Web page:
79. One fourth the energy from Mandil et al., op. cit. note 76, p. 106; cut in energy use calculated from International Iron and Steel Institute (IISI), “Crude Steel Production by Process,” World Steel in Figures 2007, at www.worldsteel.org, viewed 16 October 2007; McKinsey Global Institute, Curbing Global Energy Demand Growth: The Energy Productivity Opportunity (Washington, DC: May 2007).
80. “Cement,” in USGS, op. cit. note 78, pp. 40–41; energy savings by adopting Japanese technologies from U.N. Environment Programme, Buildings and Climate Change: Status, Challenges and Opportunities (Paris: 2007), p. 19; energy saving from adopting dry-kiln process calculated from Mandil et al., op. cit. note 76.
81. Bus weight from John Shonsey et al., RTD Bus Transit Facility Design Guidelines and Criteria (Denver, CO: Regional Transportation District, February 2006); car weight from Stacy C. Davis and Susan W. Diegel, Transportation Energy Data Book: Edition 26 (Oak Ridge, TN: ORNL, DOE, 2007), p. 415; car-to-bus ratio from American Public Transportation Association, The Benefits of Public Transportation—An Overview (Washington, DC: September 2002).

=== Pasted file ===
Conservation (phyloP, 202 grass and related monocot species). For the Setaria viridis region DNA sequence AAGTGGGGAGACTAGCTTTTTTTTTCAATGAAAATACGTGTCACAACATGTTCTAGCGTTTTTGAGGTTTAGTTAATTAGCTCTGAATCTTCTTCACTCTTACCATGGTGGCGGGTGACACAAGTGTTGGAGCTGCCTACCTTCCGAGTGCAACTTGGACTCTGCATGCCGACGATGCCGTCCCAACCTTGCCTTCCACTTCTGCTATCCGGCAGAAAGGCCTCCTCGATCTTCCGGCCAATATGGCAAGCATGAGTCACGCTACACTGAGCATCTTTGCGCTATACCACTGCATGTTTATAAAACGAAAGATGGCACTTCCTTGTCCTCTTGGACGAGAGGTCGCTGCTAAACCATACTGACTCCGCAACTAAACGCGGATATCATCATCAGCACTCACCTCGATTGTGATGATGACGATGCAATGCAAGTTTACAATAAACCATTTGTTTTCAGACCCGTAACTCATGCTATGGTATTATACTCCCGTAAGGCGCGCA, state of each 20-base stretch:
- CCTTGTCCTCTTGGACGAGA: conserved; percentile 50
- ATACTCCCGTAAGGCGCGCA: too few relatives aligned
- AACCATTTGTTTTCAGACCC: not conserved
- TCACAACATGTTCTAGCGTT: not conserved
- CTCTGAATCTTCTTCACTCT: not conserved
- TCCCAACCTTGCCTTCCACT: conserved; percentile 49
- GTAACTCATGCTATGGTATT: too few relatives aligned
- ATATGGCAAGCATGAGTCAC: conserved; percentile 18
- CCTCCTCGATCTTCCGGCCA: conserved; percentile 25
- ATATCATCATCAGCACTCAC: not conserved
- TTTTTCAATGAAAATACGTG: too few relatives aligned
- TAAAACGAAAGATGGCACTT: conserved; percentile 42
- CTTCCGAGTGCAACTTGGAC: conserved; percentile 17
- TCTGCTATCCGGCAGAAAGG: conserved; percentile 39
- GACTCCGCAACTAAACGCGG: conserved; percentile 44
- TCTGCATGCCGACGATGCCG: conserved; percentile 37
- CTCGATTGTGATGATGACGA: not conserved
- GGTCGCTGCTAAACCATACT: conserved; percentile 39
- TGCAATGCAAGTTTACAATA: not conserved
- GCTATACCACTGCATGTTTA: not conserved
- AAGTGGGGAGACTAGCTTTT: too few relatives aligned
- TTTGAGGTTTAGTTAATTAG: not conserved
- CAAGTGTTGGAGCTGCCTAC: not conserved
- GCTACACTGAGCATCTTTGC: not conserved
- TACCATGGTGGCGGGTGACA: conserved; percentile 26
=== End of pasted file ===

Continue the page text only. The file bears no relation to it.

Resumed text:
82. Mandil et al., op. cit. note 76, pp. 265–68.
83. Ljupka Arsova et al., “The State of Garbage in America,” BioCycle, vol. 49, no. 12 (December 2008); Malia Wollan, “San Francisco to Toughen a Strict Recycling Law,” New York Times, 11 June 2009; Felicity Barringer, “A City Committed to Recycling is Ready for More,” New York Times, 7 May 2008.
84. “New Hampshire Town Boosts Recycling with Pay-As-You-Throw,” Environment News Service, 21 March 2007; population data from Town of Lyme Web site, at www.lymenh.gov, viewed 3 June 2009.
85. “New Hampshire Town Boosts Recycling,” op. cit. note 84.